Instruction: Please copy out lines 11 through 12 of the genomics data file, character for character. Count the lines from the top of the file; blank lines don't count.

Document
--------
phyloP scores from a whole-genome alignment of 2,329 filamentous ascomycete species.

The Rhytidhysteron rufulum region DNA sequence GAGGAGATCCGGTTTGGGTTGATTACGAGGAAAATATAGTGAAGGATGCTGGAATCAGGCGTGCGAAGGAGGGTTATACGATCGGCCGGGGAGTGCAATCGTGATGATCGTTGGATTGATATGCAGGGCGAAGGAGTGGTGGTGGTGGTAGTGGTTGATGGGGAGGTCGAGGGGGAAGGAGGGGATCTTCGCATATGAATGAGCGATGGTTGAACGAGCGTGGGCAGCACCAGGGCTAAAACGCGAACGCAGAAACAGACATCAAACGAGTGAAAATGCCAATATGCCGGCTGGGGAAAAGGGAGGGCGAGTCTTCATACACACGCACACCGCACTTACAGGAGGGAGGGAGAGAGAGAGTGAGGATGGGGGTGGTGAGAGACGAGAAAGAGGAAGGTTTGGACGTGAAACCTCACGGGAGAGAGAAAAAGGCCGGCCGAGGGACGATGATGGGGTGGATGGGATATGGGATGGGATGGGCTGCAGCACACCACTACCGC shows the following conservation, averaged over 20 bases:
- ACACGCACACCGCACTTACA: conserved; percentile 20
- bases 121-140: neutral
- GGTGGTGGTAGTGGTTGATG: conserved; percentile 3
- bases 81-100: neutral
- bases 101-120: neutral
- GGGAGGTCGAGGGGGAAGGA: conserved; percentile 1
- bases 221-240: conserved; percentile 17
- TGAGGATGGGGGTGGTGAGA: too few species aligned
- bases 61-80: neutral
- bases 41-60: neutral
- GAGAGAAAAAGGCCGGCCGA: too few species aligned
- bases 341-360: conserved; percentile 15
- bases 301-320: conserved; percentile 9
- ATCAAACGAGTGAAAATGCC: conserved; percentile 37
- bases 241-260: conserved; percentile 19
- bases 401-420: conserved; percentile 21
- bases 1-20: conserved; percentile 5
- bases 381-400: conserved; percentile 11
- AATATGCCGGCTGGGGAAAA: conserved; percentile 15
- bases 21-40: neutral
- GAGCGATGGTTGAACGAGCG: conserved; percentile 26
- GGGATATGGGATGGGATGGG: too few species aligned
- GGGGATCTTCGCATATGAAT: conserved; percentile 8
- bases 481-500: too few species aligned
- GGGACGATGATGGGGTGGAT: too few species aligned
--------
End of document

- bases 61-80: neutral
- bases 41-60: neutral